Starbucks put claims reporting in the hands of its partners, an exemplary act of trust. The coffee company also put itself in workers’ shoes to identify and remove points of friction.

That led to a call center run by Starbucks’ TPA and a dedicated telephonic case management team so that partners can speak to a live person without the frustration of ‘phone tag’ and unanswered questions.

“We were focused on building up a program with an eye on our partner experience. Cost was at the bottom of the list. Doing a better job by our partners was at the top.” — Steve Legg, director of risk management, Starbucks

Starbucks also implemented direct deposit for lost-time pay, eliminating stressful wait times for injured partners, and allowing them to focus on healing.

For Starbucks, as for all of the 2018 Teddy Award winners, the approach is netting measurable results. With higher partner satisfaction, it has seen a 50 percent decrease in litigation.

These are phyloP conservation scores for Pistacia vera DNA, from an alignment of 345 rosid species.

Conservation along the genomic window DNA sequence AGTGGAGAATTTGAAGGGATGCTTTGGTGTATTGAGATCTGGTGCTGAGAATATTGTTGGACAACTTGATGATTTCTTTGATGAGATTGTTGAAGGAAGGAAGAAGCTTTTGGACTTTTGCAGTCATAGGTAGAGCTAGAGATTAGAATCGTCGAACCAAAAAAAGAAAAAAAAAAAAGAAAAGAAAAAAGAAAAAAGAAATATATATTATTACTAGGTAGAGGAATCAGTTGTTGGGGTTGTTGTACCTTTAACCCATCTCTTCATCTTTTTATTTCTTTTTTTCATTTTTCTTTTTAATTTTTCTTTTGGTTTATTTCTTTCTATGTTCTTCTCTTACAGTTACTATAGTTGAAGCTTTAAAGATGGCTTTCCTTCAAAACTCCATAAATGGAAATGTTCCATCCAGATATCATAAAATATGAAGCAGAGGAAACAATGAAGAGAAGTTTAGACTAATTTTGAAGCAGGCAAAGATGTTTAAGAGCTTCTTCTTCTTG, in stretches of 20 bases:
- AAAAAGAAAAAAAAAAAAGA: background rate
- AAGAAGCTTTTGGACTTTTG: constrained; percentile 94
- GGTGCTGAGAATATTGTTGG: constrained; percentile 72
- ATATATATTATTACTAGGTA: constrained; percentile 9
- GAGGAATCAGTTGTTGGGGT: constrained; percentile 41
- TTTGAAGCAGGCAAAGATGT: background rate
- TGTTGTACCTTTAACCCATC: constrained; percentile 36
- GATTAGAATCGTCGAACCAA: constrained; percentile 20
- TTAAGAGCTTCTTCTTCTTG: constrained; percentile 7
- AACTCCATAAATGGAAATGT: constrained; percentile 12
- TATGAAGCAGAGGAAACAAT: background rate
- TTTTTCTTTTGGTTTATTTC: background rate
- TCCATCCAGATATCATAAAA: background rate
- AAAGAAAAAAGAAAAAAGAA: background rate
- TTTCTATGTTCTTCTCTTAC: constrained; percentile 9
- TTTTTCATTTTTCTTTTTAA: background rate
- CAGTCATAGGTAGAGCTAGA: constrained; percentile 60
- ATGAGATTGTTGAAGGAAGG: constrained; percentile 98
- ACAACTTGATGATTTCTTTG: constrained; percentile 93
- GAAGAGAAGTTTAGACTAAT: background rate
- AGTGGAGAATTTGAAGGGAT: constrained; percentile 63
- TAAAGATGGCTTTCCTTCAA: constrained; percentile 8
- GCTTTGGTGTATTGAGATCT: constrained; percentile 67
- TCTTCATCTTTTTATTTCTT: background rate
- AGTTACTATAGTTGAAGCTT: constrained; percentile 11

Teddy winner Main Line Health (MLH) adopted worker advocacy in a way that goes far beyond claims.

Employees who identify and report safety hazards can take credit for their actions by sending out a formal “Employee Safety Message” to nearly 11,000 mailboxes across the organization.

“The recognition is pretty cool,” said Steve Besack, system director, claims management and workers’ compensation for the health system.

MLH also takes a non-adversarial approach to workers with repeat injuries, seeing them as a resource for identifying areas of improvement.

“When you look at ‘repeat offenders’ in an unconventional way, they’re a great asset to the program, not a liability,” said Mike Miller, manager, workers’ compensation and employee safety for MLH.